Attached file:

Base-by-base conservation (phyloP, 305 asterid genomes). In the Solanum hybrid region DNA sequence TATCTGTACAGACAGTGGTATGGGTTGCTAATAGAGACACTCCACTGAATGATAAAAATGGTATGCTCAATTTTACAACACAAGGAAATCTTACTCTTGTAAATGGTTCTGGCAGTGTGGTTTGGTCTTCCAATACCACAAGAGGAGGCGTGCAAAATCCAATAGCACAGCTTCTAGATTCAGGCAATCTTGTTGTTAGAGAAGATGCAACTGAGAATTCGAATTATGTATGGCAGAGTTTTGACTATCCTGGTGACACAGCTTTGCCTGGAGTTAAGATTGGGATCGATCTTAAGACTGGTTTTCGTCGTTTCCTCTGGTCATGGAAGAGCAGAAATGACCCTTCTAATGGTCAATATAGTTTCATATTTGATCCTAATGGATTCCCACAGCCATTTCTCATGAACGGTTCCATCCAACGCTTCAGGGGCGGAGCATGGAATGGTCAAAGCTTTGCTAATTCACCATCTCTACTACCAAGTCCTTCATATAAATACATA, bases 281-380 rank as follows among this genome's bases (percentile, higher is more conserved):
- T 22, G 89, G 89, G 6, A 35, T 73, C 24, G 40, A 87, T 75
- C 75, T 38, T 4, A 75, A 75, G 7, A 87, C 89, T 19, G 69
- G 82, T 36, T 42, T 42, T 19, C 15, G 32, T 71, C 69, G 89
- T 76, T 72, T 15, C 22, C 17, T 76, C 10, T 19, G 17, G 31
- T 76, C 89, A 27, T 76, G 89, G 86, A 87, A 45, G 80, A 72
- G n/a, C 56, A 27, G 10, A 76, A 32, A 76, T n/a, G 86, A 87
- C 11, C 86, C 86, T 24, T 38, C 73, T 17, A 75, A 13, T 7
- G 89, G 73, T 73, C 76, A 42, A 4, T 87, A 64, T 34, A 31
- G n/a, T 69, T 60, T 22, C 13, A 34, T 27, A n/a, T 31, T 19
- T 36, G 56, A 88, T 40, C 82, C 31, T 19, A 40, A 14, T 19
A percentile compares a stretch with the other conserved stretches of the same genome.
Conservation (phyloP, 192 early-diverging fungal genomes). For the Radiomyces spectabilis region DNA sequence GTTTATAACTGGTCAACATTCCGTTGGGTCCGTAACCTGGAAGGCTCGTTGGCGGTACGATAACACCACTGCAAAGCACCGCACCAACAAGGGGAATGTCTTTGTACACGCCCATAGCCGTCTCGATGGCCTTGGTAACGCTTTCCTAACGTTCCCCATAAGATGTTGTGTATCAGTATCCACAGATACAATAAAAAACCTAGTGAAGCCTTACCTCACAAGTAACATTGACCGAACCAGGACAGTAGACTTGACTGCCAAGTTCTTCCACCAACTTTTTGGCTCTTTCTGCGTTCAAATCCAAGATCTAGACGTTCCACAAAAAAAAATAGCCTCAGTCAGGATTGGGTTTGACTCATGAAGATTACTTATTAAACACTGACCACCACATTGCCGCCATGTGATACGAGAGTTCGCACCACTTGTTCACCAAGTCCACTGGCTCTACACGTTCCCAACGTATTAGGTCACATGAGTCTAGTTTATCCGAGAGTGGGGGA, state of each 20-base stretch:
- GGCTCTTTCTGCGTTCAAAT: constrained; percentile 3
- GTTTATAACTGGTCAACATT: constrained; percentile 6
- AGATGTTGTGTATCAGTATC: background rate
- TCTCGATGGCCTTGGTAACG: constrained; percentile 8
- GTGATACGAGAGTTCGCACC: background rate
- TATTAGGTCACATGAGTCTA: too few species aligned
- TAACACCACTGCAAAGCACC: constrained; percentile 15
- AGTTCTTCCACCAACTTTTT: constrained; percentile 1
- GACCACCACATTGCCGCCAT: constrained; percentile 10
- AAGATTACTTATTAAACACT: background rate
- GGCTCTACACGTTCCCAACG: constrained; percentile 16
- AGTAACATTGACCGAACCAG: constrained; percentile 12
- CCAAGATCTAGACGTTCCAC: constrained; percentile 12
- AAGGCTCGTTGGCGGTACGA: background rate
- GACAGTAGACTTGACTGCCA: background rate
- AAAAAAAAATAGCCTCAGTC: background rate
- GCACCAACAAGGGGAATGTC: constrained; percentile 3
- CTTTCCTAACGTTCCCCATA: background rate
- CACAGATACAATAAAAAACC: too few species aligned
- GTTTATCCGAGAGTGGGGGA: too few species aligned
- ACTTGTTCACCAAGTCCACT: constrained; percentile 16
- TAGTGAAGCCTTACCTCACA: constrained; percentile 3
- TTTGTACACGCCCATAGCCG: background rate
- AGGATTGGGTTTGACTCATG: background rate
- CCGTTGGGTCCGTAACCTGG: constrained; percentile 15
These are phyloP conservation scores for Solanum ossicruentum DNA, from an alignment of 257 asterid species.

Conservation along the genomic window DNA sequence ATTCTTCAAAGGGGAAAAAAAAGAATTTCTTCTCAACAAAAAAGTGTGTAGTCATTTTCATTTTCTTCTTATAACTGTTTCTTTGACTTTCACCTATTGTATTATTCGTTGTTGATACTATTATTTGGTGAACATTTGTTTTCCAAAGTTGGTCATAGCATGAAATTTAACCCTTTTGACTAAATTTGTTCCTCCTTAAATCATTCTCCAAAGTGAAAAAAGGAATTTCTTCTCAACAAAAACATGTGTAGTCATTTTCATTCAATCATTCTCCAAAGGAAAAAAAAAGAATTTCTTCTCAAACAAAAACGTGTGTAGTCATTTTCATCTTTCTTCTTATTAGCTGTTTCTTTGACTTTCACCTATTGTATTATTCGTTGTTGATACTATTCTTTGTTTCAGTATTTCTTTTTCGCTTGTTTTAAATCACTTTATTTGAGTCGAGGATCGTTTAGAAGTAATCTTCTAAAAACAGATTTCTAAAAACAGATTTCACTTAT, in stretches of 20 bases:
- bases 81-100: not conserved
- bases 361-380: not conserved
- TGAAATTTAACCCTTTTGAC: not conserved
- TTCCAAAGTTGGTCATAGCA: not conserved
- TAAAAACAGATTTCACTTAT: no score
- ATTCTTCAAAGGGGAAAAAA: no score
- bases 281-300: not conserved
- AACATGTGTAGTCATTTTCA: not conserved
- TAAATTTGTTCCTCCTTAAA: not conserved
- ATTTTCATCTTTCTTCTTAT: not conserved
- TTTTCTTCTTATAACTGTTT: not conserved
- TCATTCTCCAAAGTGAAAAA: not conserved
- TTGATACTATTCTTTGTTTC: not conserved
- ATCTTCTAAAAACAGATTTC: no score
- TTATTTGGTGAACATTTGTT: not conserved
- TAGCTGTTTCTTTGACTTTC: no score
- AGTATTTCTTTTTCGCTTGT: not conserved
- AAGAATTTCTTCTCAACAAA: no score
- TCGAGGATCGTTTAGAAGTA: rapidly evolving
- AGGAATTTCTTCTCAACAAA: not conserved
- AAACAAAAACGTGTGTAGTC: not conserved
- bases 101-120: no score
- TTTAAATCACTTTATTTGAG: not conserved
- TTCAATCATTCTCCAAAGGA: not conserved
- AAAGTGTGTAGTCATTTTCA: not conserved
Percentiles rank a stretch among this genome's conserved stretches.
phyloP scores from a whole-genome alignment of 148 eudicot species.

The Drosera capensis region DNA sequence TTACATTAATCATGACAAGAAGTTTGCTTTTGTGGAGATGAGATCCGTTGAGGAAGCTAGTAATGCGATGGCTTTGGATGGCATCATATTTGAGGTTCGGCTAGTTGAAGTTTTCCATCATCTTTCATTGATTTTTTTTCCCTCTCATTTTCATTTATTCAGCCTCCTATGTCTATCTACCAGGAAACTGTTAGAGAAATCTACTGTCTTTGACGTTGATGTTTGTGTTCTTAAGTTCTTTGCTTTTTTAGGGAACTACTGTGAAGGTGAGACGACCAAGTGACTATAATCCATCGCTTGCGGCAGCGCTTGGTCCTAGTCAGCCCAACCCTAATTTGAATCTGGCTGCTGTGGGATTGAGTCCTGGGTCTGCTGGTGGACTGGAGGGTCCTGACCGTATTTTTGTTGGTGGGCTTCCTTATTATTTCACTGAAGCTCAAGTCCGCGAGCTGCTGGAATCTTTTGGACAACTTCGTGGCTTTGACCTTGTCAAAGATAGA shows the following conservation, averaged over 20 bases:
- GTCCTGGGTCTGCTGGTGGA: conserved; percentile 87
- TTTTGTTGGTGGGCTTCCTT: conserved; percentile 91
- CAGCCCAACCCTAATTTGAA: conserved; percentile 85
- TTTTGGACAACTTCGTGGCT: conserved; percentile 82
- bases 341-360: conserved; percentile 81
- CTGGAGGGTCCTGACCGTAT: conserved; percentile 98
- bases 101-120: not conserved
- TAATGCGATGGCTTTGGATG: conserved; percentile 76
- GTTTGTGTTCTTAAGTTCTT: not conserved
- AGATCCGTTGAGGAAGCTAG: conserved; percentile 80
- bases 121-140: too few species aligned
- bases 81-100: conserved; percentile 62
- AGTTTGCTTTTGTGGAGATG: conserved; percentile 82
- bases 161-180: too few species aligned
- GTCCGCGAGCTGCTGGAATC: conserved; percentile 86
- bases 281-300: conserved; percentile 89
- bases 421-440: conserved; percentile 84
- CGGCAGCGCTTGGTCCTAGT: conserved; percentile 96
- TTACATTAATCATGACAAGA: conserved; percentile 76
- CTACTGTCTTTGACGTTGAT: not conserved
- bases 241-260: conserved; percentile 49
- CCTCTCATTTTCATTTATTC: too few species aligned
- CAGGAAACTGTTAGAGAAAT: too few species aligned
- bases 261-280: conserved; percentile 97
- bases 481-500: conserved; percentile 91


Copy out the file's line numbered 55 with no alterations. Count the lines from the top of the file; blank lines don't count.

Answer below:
- TTATTTGGTGAACATTTGTT: not conserved